Another pitfall is when the same combination of plants are constantly cultivated, favoring the same combination of animal diversity. You’ll notice that these micro-habitats tend to be dominated by cosmopolitan or “pest” species groups because they consistently outcompete others for the same resources. This can easily happen when we blindly follow plant lists from guerilla gardening blogs that are not targeted to meet local conservation needs. In this way, guerrilla gardening can have a negative influence on biodiversity in enriching already abundant wildlife.

What About Food Sovereignty?

The food sovereignty² movement is another global initiative that has become increasingly popular. With the real prospect of food shortages and actual crop failures in recent years,³ the general public is looking for ways to bring nature back into urban settings.

Guerrilla gardening with food plants is one such solution that ticks the social justice checkbox. Here, common herbs and vegetables are planted in neglected inner-city sites with the premise of making healthful food freely available.

As wonderful as this sounds, there are concerns that the location of food plants might make them susceptible to contamination. For example, plants cultivated in industrial areas, near roadsides or waste sites are likely unfit for human consumption.

Another issue is that many food plants that are cultivated do not actually increase the biodiversity, let alone the conservation status, of the area. They may also be treated with pesticides to ensure that they do not succumb to pests. In this way, they can do more harm than good in light of promoting conservation efforts.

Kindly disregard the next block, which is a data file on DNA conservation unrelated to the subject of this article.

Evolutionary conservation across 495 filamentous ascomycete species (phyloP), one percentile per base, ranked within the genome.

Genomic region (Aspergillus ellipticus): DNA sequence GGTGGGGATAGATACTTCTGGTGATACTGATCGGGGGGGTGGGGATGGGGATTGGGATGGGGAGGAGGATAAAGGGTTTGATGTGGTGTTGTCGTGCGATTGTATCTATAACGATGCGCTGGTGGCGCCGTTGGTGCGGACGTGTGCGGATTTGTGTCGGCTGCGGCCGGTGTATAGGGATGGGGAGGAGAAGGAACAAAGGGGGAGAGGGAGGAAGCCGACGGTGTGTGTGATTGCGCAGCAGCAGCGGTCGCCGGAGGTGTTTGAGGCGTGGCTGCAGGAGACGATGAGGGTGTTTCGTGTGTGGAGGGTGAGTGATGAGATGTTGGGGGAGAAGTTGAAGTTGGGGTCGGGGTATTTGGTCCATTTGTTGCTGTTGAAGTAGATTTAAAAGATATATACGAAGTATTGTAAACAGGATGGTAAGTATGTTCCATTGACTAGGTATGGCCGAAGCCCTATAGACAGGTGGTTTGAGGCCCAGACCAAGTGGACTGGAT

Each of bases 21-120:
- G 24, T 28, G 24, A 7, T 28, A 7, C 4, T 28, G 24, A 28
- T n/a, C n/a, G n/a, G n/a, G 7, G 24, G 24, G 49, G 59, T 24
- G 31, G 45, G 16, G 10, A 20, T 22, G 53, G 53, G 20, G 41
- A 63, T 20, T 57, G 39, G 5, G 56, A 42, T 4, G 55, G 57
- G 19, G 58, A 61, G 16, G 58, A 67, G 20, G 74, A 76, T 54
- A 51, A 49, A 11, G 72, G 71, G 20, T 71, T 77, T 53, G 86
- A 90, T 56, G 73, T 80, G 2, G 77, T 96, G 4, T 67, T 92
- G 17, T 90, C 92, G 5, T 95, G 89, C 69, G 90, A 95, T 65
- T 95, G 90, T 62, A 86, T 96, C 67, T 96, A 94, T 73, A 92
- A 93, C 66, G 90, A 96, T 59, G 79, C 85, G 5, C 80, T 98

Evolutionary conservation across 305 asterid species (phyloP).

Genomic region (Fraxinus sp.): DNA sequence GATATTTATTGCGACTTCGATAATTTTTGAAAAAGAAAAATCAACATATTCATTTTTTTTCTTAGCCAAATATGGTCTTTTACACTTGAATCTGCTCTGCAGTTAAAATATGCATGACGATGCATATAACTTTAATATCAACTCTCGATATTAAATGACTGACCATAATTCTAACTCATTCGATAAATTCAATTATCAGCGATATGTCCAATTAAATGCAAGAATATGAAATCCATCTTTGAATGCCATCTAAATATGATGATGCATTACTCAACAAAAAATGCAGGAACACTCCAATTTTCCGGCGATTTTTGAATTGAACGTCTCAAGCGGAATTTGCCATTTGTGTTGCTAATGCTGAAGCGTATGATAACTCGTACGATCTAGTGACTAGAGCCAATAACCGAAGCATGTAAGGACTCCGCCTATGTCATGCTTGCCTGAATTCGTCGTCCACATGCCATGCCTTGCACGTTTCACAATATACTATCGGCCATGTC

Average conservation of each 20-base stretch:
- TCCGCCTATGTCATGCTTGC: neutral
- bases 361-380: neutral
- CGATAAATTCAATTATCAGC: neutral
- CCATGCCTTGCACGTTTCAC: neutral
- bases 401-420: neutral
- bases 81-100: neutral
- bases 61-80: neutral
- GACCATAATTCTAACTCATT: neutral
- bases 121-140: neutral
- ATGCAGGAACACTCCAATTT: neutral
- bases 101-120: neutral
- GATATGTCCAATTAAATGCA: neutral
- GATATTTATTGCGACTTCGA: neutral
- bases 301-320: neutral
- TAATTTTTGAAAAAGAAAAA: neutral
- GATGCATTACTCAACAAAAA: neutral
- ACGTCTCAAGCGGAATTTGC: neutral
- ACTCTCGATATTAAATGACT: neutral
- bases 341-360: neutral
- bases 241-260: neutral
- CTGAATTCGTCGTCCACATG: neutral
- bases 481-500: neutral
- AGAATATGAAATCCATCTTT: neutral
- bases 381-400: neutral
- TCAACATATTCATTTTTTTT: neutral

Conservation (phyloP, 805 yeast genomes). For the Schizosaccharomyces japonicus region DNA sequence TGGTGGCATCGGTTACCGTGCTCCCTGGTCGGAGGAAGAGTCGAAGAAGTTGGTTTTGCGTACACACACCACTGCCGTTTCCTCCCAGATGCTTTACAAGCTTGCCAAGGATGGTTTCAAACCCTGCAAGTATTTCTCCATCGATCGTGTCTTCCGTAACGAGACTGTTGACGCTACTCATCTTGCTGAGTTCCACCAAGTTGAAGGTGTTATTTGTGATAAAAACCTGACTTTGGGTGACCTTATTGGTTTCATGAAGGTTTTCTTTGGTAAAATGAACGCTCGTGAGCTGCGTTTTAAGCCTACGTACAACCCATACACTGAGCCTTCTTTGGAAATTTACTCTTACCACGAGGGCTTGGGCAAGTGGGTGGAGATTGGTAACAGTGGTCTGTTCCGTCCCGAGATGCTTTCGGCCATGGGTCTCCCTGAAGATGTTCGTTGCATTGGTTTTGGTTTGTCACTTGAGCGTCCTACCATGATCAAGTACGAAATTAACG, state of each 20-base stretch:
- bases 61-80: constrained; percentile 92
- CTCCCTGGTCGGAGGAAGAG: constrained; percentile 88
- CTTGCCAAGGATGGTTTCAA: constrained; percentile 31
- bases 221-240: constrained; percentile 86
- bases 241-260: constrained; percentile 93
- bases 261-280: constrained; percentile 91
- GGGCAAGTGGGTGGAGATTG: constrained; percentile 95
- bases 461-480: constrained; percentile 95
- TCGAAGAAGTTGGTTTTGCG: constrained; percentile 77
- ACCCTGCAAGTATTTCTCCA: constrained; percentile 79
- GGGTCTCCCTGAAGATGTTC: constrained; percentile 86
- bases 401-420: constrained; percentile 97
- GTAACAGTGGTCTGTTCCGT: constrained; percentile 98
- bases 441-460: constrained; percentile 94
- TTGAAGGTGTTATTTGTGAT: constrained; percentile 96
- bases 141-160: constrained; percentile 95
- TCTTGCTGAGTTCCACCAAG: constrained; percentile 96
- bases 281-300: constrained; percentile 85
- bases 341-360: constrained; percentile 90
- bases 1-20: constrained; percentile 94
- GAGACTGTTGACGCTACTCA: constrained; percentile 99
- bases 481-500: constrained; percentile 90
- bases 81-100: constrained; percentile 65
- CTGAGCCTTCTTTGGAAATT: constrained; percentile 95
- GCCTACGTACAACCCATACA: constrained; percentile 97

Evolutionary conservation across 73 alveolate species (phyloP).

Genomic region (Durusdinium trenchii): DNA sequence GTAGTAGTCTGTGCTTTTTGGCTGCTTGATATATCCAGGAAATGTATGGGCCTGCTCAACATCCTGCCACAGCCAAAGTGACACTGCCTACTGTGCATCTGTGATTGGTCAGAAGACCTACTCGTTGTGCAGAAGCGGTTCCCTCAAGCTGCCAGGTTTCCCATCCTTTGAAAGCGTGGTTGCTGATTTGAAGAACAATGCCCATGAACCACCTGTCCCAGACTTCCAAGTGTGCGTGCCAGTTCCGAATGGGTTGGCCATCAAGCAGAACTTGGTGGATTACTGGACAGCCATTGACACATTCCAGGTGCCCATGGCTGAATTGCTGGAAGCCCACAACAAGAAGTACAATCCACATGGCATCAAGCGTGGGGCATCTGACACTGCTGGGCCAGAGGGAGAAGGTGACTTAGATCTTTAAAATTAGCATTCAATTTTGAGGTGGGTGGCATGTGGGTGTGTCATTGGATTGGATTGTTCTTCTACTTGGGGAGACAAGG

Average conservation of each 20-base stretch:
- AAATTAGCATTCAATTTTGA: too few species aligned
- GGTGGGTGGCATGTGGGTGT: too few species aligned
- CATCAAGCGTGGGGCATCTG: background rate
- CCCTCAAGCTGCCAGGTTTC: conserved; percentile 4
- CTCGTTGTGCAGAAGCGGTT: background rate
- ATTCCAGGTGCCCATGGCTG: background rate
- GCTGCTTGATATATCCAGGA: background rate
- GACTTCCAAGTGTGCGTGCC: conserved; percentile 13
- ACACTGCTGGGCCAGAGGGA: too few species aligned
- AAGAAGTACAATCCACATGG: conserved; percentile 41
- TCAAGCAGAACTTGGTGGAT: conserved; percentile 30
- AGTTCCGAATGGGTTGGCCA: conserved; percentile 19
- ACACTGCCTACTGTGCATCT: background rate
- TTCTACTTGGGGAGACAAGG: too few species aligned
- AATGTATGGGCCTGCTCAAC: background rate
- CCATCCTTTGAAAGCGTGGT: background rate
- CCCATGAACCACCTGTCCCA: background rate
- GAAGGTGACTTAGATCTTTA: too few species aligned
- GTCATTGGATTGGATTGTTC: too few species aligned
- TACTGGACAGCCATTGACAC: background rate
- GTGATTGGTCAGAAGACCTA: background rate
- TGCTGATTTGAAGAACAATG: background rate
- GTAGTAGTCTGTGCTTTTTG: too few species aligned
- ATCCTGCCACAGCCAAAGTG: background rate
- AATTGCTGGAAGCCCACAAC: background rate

So, Where Does This Leave Us?

Albeit illegal, guerrilla gardening certainly has its merits. If the right research is done, not only can it increase local biodiversity – but it can also improve the conservation of native wildlife. However, if we want to use this as a tool to actually promote conservation efforts, we need to understand our local ecosystems.

Whilst urban environments are far from natural, it is still useful to know the wildlife that occupies that region. Local ecologists and conservationists are valuable sources of information in this regard. When we make informed decisions on how to cultivate these spaces, we transform our efforts into positive contributions that actually support local conservation.


  1. Content, A., Energy, F. W., Environmental, U., Festival, T. N. O. C., & Join, T. N. O. C. Do urban green corridors “work”? It depends on what we want them to do. What ecological and/or social functions can we realistically expect green corridors to perform in cities? What attributes define them, from a design and performance perspective?
  2. Sampson, D., Cely-Santos, M., Gemmill-Herren, B., Babin, N., Bernhart, A., Bezner Kerr, R., … & Wittman, H. (2021). Food sovereignty and rights-based approaches strengthen food security and nutrition across the globe: A systematic review. Frontiers in Sustainable Food Systems, 288
  3. Schillerberg, T. A., & Tian, D. (2020). Changes of crop failure risks in the United States associated with large-scale climate oscillations in the Atlantic and Pacific Oceans. Environmental Research Letters, 15(6), 064035
Dr. Rabiah Ryklief

Dr. Rabiah Ryklief is a Nature Conservationist and Character Refinement Specialist based in the Garden Route, South Africa. She has worked with NGOs, local and international governments, in academia and broadcast media. Her previous work focused largely on ecological management, population dynamics and foraging ecology of sea turtles, sharks and seabirds. Her interests currently lie in eco-theology, social ecology and re-forestation.